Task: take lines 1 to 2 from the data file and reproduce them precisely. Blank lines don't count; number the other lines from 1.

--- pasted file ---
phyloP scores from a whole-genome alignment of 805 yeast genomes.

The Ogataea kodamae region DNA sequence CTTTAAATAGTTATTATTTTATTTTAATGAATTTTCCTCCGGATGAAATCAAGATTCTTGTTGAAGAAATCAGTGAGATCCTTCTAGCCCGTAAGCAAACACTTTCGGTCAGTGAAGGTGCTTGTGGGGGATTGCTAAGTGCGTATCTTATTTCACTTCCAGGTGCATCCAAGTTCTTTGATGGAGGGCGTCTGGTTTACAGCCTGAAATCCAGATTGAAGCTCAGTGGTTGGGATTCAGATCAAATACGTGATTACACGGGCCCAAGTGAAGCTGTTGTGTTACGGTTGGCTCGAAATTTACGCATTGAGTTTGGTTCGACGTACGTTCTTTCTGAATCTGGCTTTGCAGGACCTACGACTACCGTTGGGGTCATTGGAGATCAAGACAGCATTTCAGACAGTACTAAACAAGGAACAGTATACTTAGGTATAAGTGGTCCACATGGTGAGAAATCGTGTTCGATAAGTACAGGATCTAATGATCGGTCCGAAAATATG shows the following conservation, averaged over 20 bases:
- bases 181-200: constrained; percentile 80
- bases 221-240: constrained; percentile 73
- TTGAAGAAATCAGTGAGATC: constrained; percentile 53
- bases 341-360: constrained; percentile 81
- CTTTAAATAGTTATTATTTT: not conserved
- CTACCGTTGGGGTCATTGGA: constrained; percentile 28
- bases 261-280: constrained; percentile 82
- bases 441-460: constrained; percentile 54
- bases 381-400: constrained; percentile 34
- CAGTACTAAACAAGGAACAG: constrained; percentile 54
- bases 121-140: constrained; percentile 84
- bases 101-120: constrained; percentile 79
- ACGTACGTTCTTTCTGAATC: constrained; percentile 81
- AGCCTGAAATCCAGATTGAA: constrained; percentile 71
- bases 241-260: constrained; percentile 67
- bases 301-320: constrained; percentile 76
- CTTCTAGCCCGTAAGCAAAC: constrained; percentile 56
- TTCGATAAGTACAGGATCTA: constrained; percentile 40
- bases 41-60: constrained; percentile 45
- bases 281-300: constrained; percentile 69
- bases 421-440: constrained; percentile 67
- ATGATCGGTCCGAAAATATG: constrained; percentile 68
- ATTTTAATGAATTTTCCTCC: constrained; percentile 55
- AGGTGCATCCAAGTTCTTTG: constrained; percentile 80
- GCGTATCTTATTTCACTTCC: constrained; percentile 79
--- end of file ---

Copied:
phyloP scores from a whole-genome alignment of 805 yeast genomes.

The Ogataea kodamae region DNA sequence CTTTAAATAGTTATTATTTTATTTTAATGAATTTTCCTCCGGATGAAATCAAGATTCTTGTTGAAGAAATCAGTGAGATCCTTCTAGCCCGTAAGCAAACACTTTCGGTCAGTGAAGGTGCTTGTGGGGGATTGCTAAGTGCGTATCTTATTTCACTTCCAGGTGCATCCAAGTTCTTTGATGGAGGGCGTCTGGTTTACAGCCTGAAATCCAGATTGAAGCTCAGTGGTTGGGATTCAGATCAAATACGTGATTACACGGGCCCAAGTGAAGCTGTTGTGTTACGGTTGGCTCGAAATTTACGCATTGAGTTTGGTTCGACGTACGTTCTTTCTGAATCTGGCTTTGCAGGACCTACGACTACCGTTGGGGTCATTGGAGATCAAGACAGCATTTCAGACAGTACTAAACAAGGAACAGTATACTTAGGTATAAGTGGTCCACATGGTGAGAAATCGTGTTCGATAAGTACAGGATCTAATGATCGGTCCGAAAATATG shows the following conservation, averaged over 20 bases: